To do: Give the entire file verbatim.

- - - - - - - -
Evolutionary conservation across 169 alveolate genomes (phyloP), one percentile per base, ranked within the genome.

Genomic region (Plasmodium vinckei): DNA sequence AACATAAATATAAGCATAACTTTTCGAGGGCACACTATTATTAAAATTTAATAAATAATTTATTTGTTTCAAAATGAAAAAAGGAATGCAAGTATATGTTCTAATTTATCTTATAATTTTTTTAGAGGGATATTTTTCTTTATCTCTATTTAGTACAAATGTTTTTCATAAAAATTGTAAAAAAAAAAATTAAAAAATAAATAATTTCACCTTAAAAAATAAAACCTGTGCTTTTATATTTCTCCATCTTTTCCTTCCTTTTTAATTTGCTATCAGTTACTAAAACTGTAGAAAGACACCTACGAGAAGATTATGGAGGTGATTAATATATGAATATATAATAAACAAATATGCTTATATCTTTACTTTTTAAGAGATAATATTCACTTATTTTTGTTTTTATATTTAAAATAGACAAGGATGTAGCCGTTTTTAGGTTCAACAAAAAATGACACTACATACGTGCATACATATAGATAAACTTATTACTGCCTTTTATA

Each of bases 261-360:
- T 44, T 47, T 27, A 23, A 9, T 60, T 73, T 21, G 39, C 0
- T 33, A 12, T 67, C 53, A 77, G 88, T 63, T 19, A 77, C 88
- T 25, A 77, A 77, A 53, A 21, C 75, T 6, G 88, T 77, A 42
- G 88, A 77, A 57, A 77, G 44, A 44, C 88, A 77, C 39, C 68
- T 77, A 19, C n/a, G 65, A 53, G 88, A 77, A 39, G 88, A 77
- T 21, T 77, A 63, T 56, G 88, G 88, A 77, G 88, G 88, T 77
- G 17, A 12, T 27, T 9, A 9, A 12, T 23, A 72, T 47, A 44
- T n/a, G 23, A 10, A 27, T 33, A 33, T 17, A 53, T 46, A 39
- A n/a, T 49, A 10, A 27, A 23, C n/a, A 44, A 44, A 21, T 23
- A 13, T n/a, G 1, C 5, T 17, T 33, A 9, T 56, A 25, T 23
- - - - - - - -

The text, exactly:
Evolutionary conservation across 169 alveolate genomes (phyloP), one percentile per base, ranked within the genome.

Genomic region (Plasmodium vinckei): DNA sequence AACATAAATATAAGCATAACTTTTCGAGGGCACACTATTATTAAAATTTAATAAATAATTTATTTGTTTCAAAATGAAAAAAGGAATGCAAGTATATGTTCTAATTTATCTTATAATTTTTTTAGAGGGATATTTTTCTTTATCTCTATTTAGTACAAATGTTTTTCATAAAAATTGTAAAAAAAAAAATTAAAAAATAAATAATTTCACCTTAAAAAATAAAACCTGTGCTTTTATATTTCTCCATCTTTTCCTTCCTTTTTAATTTGCTATCAGTTACTAAAACTGTAGAAAGACACCTACGAGAAGATTATGGAGGTGATTAATATATGAATATATAATAAACAAATATGCTTATATCTTTACTTTTTAAGAGATAATATTCACTTATTTTTGTTTTTATATTTAAAATAGACAAGGATGTAGCCGTTTTTAGGTTCAACAAAAAATGACACTACATACGTGCATACATATAGATAAACTTATTACTGCCTTTTATA

Each of bases 261-360:
- T 44, T 47, T 27, A 23, A 9, T 60, T 73, T 21, G 39, C 0
- T 33, A 12, T 67, C 53, A 77, G 88, T 63, T 19, A 77, C 88
- T 25, A 77, A 77, A 53, A 21, C 75, T 6, G 88, T 77, A 42
- G 88, A 77, A 57, A 77, G 44, A 44, C 88, A 77, C 39, C 68
- T 77, A 19, C n/a, G 65, A 53, G 88, A 77, A 39, G 88, A 77
- T 21, T 77, A 63, T 56, G 88, G 88, A 77, G 88, G 88, T 77
- G 17, A 12, T 27, T 9, A 9, A 12, T 23, A 72, T 47, A 44
- T n/a, G 23, A 10, A 27, T 33, A 33, T 17, A 53, T 46, A 39
- A n/a, T 49, A 10, A 27, A 23, C n/a, A 44, A 44, A 21, T 23
- A 13, T n/a, G 1, C 5, T 17, T 33, A 9, T 56, A 25, T 23